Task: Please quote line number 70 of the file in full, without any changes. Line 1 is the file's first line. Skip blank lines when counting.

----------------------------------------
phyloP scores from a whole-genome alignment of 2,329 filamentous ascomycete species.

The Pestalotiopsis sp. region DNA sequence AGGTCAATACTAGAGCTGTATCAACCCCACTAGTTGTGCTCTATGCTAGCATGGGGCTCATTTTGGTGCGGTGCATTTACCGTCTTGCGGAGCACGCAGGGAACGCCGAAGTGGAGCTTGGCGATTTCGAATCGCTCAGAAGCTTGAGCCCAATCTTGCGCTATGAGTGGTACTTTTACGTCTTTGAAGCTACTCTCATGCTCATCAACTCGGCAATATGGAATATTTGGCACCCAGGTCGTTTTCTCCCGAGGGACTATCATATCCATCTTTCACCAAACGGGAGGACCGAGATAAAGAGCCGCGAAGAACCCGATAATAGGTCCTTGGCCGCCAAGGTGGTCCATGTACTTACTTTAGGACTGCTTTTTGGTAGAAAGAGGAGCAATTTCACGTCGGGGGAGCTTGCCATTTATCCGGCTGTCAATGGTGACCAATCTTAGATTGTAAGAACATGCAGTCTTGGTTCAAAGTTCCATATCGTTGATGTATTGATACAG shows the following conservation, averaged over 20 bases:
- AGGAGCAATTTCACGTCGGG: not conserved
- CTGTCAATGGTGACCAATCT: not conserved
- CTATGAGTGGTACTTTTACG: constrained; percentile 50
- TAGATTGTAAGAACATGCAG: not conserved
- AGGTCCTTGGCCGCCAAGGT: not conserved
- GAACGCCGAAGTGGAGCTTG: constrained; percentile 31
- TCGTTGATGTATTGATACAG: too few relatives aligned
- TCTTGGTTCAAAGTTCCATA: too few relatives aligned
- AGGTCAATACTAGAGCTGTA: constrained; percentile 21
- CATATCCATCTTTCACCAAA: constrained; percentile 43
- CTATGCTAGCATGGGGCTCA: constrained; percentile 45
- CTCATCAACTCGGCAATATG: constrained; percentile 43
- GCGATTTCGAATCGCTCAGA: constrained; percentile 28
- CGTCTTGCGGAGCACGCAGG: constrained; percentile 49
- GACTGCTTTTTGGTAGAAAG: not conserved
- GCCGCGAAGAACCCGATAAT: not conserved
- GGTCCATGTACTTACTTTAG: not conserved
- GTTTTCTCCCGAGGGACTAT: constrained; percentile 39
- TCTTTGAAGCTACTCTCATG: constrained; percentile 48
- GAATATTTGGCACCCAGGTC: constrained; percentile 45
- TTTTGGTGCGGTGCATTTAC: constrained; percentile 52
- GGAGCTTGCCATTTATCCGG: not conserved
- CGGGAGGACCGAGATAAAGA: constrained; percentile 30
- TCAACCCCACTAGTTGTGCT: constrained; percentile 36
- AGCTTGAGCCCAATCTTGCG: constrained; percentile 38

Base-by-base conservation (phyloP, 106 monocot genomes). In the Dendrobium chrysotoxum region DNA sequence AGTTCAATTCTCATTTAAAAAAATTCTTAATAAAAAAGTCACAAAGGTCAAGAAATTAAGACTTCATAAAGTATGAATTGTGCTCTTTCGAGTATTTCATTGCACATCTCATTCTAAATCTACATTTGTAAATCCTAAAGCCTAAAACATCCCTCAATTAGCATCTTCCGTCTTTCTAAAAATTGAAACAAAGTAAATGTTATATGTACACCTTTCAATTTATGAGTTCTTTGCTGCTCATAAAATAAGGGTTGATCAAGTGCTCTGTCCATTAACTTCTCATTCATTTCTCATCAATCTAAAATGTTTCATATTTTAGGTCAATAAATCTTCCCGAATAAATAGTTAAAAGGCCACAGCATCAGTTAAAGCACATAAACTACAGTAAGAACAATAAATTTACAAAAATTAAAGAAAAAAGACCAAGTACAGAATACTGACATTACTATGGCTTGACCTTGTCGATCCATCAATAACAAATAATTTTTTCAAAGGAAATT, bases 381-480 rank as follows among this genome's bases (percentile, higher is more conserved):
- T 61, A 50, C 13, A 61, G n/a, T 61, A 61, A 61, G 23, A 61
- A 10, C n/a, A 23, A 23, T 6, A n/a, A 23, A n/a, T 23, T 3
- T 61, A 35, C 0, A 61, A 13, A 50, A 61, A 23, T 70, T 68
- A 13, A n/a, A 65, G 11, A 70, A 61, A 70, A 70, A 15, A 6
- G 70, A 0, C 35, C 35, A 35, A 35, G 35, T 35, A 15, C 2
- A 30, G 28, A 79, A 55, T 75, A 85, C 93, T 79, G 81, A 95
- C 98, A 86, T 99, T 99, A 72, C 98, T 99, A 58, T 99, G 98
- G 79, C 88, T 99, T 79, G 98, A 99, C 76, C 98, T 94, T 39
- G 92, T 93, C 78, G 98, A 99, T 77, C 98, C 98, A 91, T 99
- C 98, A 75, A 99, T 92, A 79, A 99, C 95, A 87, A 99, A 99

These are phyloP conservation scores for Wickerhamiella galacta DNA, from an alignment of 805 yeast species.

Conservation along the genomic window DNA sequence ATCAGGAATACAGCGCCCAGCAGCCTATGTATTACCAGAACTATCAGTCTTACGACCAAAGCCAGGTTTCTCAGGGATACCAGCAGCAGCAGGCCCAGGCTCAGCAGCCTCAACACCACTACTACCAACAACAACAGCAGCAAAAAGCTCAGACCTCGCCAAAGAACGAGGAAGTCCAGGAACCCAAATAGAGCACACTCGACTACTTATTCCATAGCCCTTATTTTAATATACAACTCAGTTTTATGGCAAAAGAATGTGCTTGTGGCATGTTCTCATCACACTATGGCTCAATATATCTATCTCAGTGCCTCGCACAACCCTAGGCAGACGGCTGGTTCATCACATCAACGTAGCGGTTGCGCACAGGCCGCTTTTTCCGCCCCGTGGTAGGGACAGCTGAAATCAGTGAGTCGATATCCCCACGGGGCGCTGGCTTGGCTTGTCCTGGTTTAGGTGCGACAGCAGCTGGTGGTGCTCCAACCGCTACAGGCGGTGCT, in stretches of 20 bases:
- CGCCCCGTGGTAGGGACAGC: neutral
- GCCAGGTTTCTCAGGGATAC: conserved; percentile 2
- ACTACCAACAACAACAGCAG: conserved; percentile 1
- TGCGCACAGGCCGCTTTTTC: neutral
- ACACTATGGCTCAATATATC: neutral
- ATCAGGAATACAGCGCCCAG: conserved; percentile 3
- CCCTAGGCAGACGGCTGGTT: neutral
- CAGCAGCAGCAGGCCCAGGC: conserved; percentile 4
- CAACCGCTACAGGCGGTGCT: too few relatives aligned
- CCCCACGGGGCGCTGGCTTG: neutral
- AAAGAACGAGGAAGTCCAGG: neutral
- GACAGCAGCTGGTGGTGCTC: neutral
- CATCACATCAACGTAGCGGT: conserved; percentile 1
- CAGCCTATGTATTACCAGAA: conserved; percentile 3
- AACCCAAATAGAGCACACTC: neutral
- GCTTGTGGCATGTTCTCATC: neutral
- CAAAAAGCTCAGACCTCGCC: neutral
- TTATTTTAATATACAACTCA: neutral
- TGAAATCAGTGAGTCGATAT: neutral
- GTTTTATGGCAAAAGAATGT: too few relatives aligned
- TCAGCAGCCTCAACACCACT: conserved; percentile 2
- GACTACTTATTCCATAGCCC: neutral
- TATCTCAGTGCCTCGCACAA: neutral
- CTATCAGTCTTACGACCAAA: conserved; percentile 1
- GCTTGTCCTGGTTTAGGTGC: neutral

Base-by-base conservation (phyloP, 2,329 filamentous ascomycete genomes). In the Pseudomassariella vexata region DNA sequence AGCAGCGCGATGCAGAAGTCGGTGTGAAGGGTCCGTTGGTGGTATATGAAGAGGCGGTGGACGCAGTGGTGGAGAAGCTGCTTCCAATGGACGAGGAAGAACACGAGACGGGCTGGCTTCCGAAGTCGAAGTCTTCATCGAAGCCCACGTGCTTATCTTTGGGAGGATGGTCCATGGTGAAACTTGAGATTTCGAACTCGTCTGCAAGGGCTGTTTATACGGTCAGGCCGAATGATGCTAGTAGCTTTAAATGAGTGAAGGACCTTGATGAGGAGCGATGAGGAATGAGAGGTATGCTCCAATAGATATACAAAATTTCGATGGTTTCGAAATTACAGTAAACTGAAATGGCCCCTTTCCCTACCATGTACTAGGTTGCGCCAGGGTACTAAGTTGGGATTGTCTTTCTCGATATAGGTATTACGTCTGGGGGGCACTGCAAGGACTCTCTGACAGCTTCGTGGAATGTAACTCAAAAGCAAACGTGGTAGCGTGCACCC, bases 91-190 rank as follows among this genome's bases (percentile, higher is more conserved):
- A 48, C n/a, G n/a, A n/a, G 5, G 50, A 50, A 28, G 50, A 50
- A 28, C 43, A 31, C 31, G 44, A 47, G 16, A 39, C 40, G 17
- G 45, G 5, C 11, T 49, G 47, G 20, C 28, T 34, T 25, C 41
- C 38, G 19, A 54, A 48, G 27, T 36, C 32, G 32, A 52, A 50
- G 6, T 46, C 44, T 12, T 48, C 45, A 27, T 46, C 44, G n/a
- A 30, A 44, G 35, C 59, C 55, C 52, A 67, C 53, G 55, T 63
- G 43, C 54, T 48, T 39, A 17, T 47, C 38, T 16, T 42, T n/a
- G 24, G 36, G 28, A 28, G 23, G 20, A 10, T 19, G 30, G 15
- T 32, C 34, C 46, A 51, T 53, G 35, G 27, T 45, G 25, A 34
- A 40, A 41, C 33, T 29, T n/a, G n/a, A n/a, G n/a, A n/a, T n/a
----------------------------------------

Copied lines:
- C 38, G 19, A 54, A 48, G 27, T 36, C 32, G 32, A 52, A 50